The obvious objection to all of this is easy to anticipate: doesn’t the passage specifically say to involve the church in the dispute? Doesn’t that mean that the “two or three” in question are all members of the church, and doesn’t that mean this passage refers to church situations, even though the church as we know it today may not have existed at the time? Is Christ maybe prophesying of a “church” that would be in the future, but was not yet? And maybe, then, can’t we take this verse to be teaching us that the Lord is with us in all church meetings, just as we so often like to think?

But a lot speaks against this. Firstly, though that word and the modern word “church” are both translations of the same term, ekklesia, there is absolutely no indication that this was a church as we know them, or as the Christians formed them after Pentecost. At the very time of the Lord speaking, that word there was already in broad use, in a Jewish and Greek context. It was a general-use term, meaning “a group of people called or selected out of a larger group for some specific function.”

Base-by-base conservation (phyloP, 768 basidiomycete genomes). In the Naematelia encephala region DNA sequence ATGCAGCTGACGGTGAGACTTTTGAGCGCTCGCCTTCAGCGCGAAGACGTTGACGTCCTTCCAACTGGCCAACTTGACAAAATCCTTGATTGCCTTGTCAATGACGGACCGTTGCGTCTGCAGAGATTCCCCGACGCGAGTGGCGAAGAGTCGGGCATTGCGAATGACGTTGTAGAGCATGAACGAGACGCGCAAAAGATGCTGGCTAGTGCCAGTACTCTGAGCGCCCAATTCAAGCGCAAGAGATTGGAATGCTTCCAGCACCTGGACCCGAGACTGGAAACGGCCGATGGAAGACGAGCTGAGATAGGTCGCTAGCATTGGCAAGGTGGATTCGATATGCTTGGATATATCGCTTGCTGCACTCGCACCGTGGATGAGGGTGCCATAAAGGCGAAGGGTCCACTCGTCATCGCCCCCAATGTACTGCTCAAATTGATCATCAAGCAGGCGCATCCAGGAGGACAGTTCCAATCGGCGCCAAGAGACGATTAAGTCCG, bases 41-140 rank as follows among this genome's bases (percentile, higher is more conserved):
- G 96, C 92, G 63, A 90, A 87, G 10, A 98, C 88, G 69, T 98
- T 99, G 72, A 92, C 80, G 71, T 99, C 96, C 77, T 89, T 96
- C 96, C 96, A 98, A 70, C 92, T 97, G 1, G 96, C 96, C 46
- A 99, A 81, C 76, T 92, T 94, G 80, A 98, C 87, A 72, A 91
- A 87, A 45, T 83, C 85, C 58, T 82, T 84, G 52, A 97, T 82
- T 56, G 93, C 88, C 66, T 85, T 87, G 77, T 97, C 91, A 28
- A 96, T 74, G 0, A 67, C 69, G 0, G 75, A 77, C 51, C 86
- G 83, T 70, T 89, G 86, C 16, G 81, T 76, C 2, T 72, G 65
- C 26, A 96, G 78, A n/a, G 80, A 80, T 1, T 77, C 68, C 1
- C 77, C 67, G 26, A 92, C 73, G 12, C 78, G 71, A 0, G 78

In short, I think an honest exegesis of the passage has to be very modest in its claims. The truth is that there is no indication at all that this verse is about church meetings, and every reason to see it as I think it is: a pre-church teaching for disciples generally, one that refers to kingdom perspectives, and one that is not specific at all to church situations.